Celebrating Relief Society Voices from the Past
    Footnotes

    “Celebrating Relief Society Voices from the Past,” Ensign, Apr. 1992, 79–80

    Celebrating Relief Society Voices from the Past

    “Dear Family,” wrote Leana Wood Larson, “when you read this, I will either be gone back to my maker or else I’ll be so old that I won’t be very much good to any body.”

    Thus begins a letter written fifty years ago on 17 March 1942. Sister Larson was one of sixteen women from the American Fork Third Ward who celebrated the Relief Society Centennial by planting a tree and writing a letter to future posterity. Those letters were locked in a green, shoebox-sized metal box and stored away in a closet in the ward meetinghouse with instructions written on the front to open the box in 1992.

    Fifty years later, that’s exactly what sisters in the American Fork Utah West Stake are doing. Just a few months ago, the forgotten metal box, locked with a large, rusty safety pin, was found. Upon opening the box, sisters discovered sixteen letters, several photographs, and numerous other mementos from the time period, including tax tokens, a 1940 Relief Society membership card, bobby pins, a nail file, a Valentine, and several newspaper articles.

    “It was thrilling to discover these pieces from the past,” said Barbara Gordon, stake Relief Society president. “We feel so blessed to be able to use these things in our own Relief Society sesquicentennial celebration.”

    Titled “Golden Voices from the Past,” the stake’s celebration centered around this discovery. Descendants of all sixteen women were contacted and invited to the event. The original letters were presented to these family members. In addition, pictures of the women were collected, portions of each letter were recorded for the program, and a display featuring the box’s contents was designed.

    The celebration differed somewhat from the small gathering held fifty years ago. At the earlier celebration, Relief Society sisters planted a tree, then viewed a handiwork exhibit and enjoyed a program featuring original poems and true stories. In the evening, all the ward members attended a “plate lunch” and a dance. Celebrations were modest because the country—along with much of the world—was heavily involved in World War II.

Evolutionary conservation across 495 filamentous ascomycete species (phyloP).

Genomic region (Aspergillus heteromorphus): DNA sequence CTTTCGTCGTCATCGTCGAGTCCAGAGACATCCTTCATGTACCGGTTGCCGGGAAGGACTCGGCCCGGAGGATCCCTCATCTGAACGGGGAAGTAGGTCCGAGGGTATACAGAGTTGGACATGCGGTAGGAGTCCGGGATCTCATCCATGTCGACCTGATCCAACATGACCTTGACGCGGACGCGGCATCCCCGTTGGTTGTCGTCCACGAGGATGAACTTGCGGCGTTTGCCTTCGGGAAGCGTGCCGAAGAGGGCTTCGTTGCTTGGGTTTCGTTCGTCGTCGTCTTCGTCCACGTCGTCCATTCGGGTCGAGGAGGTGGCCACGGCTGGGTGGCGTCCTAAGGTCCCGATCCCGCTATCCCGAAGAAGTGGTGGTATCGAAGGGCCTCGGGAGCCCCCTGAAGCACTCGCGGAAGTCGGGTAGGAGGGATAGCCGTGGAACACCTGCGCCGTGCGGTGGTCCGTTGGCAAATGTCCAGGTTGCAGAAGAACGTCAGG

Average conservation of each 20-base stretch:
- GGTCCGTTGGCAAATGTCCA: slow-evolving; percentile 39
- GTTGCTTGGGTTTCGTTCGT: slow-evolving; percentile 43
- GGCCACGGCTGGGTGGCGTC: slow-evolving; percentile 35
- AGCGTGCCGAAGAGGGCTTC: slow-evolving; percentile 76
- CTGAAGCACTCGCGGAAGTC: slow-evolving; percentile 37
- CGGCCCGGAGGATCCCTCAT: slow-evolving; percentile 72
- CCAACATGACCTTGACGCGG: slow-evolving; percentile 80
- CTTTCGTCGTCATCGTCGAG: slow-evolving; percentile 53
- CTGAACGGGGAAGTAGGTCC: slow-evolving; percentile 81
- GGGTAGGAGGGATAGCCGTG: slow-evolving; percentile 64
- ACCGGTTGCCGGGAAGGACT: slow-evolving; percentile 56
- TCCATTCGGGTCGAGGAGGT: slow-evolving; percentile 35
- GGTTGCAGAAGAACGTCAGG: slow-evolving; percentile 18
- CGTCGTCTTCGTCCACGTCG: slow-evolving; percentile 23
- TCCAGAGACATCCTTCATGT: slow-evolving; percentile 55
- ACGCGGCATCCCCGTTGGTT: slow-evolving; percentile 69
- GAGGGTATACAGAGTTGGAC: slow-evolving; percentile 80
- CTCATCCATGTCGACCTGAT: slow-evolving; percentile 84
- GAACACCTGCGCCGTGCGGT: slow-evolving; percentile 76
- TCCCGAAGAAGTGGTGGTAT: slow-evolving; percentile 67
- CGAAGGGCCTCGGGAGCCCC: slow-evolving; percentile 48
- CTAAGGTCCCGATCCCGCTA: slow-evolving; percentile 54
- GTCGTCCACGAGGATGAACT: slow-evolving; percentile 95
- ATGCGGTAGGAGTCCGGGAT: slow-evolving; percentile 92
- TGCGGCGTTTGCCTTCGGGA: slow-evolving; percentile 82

Fern A. Walker, Alpine Stake Relief Society president and member of the American Fork Third Ward, spoke at the centennial celebration in 1942. Her recorded remarks were stored in the box. In part, Sister Walker said, “It is estimated that two thousand local wards and branches throughout the world are observing this centennial anniversary in some way or another. Many of these wards and stakes are planting trees on church grounds. … The planting of a tree is symbolic of the steady strength and growth of Relief Society.”

    Sister Walker’s written remarks included mention that in 1938, the Relief Society general board had established a goal to enroll 100,000 women in Relief Society by the centennial year. In the 1942 celebration, she reported that “we have 113,000 women enrolled.”

    A common theme in all the letters was the war; by 1942, the ward had sent twenty-two men off to fight. “With all the joy the gospel and service has brought us and the knowledge that we can accomplish some good, our hearts are still sad when we think of our boys on the battlefield,” wrote Martha P. Hunter. “Our hearts go out to them and we wish that we were able to do something to make their burden lighter.”

    LuPriel G. Brown, a counselor in the American Fork Third Ward Relief Society, wrote about victory gardens and sewing, about teaching the Bluebird Primary class and about not being able to attend general conference because of the war.

    “Fifty years,” she mused. “I am wondering and praying that peace will reign upon the face of the earth.”